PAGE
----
Trans-Atlantic Turbulence Nobel Economist Krugman Slams German Austerity
Nobel prize-winning economist Paul Krugman says that Germany has begun imposing austerity measures far too soon and that it could endanger fragile economic growth. His comments are just the latest in a trans-Atlantic dispute about fiscal policy.
Bank levies and a global transaction tax: those two items will be at the top of German Chancellor Angela Merkel's wish list when she travels to Toronto this weekend for the G-20 summit. With the economy on the slow road to health, so goes her logic, it is time to introduce far-reaching reforms of the global financial system.
With just days to go before the summit starts, however, it is becoming increasingly clear that Merkel may not have much fun during her weekend excursion. Opposition to her reform proposals is widespread and, more ominously, frustration is building with Germany's new focus on budget consolidation and debt reduction.
In an interview with the German business daily Handelsblatt on Monday, Nobel prize-winning economist Paul Krugman joined Berlin's legions of detractors, and took aim at the government's recently agreed to 80 billion austerity package.
"I don't have a problem with trying to balance the budget in five or 10 years," Krugman told the paper. "The question is whether one should start when the economy is at 7 or 8 percent below its normal capacity and interest rates are at zero.... Now is not the time to be worried about deficits." Later in the interview, Krugman said, "the German austerity package is really a bad idea."
His concern is that German austerity could ultimately have a negative impact on an already fragile US economy and that Berlin is hoping to resuscitate its economy solely through exports. He said that other countries in Europe would suffer as a result of Germany's savings package. "Germany's consolidation policies don't just negatively effect the domestic economy, it also slows growth in other countries," he said.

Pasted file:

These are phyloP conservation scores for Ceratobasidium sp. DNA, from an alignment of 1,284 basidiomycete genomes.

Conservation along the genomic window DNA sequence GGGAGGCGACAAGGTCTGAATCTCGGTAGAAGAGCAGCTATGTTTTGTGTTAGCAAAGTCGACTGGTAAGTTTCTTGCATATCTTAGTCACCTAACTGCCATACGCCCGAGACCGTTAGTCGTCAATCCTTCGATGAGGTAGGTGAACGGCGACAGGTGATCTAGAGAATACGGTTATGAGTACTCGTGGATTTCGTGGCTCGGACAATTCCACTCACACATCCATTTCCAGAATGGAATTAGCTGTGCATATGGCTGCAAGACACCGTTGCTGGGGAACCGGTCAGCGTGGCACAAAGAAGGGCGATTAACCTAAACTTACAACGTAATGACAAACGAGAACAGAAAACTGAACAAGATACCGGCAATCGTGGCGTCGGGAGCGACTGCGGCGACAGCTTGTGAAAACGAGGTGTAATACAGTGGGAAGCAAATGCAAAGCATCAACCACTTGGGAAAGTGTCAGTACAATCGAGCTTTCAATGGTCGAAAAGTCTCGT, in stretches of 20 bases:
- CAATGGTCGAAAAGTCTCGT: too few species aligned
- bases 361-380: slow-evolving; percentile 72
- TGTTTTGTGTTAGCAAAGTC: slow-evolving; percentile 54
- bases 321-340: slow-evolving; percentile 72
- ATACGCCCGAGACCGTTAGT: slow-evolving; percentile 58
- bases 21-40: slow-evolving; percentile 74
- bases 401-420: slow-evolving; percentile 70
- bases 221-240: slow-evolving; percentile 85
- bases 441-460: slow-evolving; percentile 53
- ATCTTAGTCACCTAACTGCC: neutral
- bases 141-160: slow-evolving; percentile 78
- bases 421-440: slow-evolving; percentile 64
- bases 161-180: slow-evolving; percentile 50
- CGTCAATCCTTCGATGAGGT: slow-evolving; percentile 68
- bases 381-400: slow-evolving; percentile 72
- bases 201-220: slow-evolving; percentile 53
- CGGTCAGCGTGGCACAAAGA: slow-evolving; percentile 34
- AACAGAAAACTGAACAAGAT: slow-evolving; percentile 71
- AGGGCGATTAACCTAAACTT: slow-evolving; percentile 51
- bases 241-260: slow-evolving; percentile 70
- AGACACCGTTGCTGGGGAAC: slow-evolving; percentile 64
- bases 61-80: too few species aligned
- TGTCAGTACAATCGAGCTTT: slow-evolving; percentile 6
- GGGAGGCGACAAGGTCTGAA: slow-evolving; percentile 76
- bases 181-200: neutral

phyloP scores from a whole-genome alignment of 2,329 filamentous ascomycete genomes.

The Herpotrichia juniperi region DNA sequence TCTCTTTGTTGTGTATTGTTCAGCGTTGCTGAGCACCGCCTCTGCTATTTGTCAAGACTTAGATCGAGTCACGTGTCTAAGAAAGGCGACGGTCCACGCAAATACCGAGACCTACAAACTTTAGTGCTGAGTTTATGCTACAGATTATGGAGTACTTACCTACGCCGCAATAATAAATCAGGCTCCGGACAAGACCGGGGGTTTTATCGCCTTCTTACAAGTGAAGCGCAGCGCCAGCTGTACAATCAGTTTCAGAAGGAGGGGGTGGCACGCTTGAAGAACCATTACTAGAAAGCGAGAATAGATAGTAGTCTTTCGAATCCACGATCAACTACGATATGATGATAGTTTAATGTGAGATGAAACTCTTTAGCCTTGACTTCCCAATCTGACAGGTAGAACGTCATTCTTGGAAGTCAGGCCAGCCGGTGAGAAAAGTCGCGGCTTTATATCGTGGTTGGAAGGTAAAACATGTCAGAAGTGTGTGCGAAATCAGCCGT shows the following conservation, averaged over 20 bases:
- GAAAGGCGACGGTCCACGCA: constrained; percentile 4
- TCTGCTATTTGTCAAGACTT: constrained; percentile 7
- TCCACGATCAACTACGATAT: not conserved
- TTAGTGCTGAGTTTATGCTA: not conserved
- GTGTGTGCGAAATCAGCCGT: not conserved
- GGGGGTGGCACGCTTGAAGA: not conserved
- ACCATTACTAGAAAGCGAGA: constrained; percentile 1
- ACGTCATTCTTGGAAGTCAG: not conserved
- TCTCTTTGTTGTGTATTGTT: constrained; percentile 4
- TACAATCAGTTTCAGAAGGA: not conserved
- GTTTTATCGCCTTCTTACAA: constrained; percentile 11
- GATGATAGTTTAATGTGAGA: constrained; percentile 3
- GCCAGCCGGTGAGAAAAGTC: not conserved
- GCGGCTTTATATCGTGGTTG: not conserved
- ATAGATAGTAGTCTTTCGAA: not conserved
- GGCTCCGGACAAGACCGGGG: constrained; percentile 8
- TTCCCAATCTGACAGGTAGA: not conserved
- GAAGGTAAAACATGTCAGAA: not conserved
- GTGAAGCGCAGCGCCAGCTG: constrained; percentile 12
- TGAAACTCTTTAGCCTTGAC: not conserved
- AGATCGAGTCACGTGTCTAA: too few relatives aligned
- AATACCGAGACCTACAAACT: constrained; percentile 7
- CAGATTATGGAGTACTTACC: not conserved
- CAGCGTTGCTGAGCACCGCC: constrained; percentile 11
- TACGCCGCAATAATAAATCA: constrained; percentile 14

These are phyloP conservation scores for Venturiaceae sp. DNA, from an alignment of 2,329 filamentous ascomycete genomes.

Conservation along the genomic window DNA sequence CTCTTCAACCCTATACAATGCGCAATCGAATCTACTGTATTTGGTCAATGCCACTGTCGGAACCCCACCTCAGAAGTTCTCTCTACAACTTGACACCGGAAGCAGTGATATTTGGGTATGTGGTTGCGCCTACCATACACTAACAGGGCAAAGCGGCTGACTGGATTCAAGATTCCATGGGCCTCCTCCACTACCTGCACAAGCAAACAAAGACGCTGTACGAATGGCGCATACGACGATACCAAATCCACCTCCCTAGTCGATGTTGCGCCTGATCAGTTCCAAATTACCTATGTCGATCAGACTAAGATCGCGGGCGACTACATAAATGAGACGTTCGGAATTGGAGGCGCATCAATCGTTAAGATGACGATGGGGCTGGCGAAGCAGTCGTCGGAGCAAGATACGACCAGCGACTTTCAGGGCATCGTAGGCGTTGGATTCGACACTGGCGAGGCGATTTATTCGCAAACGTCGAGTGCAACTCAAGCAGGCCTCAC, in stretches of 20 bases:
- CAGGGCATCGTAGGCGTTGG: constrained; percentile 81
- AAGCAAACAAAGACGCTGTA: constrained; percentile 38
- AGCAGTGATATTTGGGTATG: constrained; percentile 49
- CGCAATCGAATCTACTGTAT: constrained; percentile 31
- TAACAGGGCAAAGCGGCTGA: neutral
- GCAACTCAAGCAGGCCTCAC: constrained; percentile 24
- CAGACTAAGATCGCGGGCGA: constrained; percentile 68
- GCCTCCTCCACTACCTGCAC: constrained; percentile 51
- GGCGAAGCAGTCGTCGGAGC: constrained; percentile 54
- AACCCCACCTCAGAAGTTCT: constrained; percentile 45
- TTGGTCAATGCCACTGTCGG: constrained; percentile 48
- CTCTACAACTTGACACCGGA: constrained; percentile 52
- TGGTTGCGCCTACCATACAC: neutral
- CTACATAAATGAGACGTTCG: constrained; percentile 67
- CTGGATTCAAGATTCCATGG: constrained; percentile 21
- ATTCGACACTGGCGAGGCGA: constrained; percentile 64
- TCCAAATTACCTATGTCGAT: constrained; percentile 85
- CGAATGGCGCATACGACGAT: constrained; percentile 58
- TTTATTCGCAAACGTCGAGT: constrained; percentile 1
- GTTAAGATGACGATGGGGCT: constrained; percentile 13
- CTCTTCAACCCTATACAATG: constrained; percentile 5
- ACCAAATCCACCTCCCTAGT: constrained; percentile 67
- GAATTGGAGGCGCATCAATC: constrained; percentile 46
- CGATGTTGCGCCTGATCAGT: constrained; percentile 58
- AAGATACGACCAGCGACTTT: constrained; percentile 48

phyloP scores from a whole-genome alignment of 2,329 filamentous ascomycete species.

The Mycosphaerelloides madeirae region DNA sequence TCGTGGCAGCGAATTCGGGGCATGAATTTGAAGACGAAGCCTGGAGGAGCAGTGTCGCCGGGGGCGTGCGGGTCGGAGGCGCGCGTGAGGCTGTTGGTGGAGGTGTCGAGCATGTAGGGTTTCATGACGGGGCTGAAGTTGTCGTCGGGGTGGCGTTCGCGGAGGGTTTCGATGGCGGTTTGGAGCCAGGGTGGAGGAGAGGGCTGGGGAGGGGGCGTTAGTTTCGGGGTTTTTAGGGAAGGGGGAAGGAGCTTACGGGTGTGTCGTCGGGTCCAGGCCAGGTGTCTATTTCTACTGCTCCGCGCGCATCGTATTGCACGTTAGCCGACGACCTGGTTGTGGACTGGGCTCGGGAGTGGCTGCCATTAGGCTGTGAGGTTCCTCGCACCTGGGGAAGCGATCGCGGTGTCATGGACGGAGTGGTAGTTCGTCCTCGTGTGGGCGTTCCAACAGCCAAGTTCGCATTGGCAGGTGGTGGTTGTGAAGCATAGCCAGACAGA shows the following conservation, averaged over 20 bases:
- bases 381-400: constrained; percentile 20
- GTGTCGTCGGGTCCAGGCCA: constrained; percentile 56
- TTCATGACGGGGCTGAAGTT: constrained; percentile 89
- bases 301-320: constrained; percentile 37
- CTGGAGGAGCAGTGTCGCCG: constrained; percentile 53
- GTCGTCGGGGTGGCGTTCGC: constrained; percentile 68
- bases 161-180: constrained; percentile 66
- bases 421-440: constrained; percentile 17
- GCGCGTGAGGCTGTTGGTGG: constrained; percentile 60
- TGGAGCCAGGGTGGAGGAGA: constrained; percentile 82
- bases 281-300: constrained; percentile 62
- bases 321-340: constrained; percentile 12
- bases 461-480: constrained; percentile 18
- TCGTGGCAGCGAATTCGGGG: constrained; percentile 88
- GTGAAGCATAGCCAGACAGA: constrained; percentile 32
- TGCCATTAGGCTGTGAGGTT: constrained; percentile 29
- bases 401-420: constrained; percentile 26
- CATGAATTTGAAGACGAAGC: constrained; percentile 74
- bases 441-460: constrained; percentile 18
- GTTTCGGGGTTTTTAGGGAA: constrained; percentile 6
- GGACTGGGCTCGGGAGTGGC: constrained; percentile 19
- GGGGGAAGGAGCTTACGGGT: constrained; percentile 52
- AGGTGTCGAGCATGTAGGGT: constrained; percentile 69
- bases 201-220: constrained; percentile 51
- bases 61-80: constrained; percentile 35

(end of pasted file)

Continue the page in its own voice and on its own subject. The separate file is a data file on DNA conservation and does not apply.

Krugman is far from alone with his concerns about German and European austerity packages. Last week, US President Barack Obama sent a letter to other G-20 countries in which he fired a not-so-subtle shot across Berlin's bow. "I am concerned about weak private sector demand and continued heavy reliance on exports by some countries with already large external surpluses," he wrote in a clear reference to Germany. He also warned against reversing economic stimulus policies too soon. "We worked exceptionally hard to restore growth," he wrote. "We cannot let it falter or lose strength now."
Germany and France were hoping that the G-20 summit would focus on measures aimed at reforming global financial markets. In particular, Merkel would like to see an international tax on financial transactions as well as a mandatory bank levy, which would go towards a fund to be used to bail out banks in future crises. But opposition to both proposals has been stiff. And the US, in particular, is hoping to use the G-20 to push for more economic stimulus rather than less, given ongoing high unemployment at home.
German Economy Minister Rainer Brüderle countered Obama's comments over the weekend, saying that "Germany can only regain international leadership with a healthy budget." Joachim Pfeiffer, economic policy spokesman of Chancellor Merkel's Christian Democrats, called Obama's comments "economic nonsense."
'Some Fantasy World'
In his comments to Handelsblatt, Krugman was also critical of the European Central Bank (ECB) and of ongoing speculation that Axel Weber, president of the German central bank, will take over from ECB President Jean-Claude Trichet when his eight-year term expires in October 2011. Weber, Krugman said, represents a risk to the European common currency.
"The danger that we could see a domino effect from Greece via Spain and Portugal to Italy is much greater should the ECB end up with such a conservative president (as Weber)," Krugman said. He criticized Weber for being overly focused on inflationary dangers and not worried enough about an extended economic stagnation.
The American economist blasted the European Union for its ongoing attempts to ratchet up the severity of the Stability and Growth Pact in response to ballooning national debt in several countries belonging to the European common currency area.
"The proposals are coming from some fantasy world," Krugman said. "They are going in the wrong direction. A stricter Stability Pact maybe would have saved Greece from almost going bankrupt. But Spain fulfilled all of the pact's criteria and was a fiscal policy star. The changes are aimed at solving a pseudo problem without going after the real roots of the crisis."
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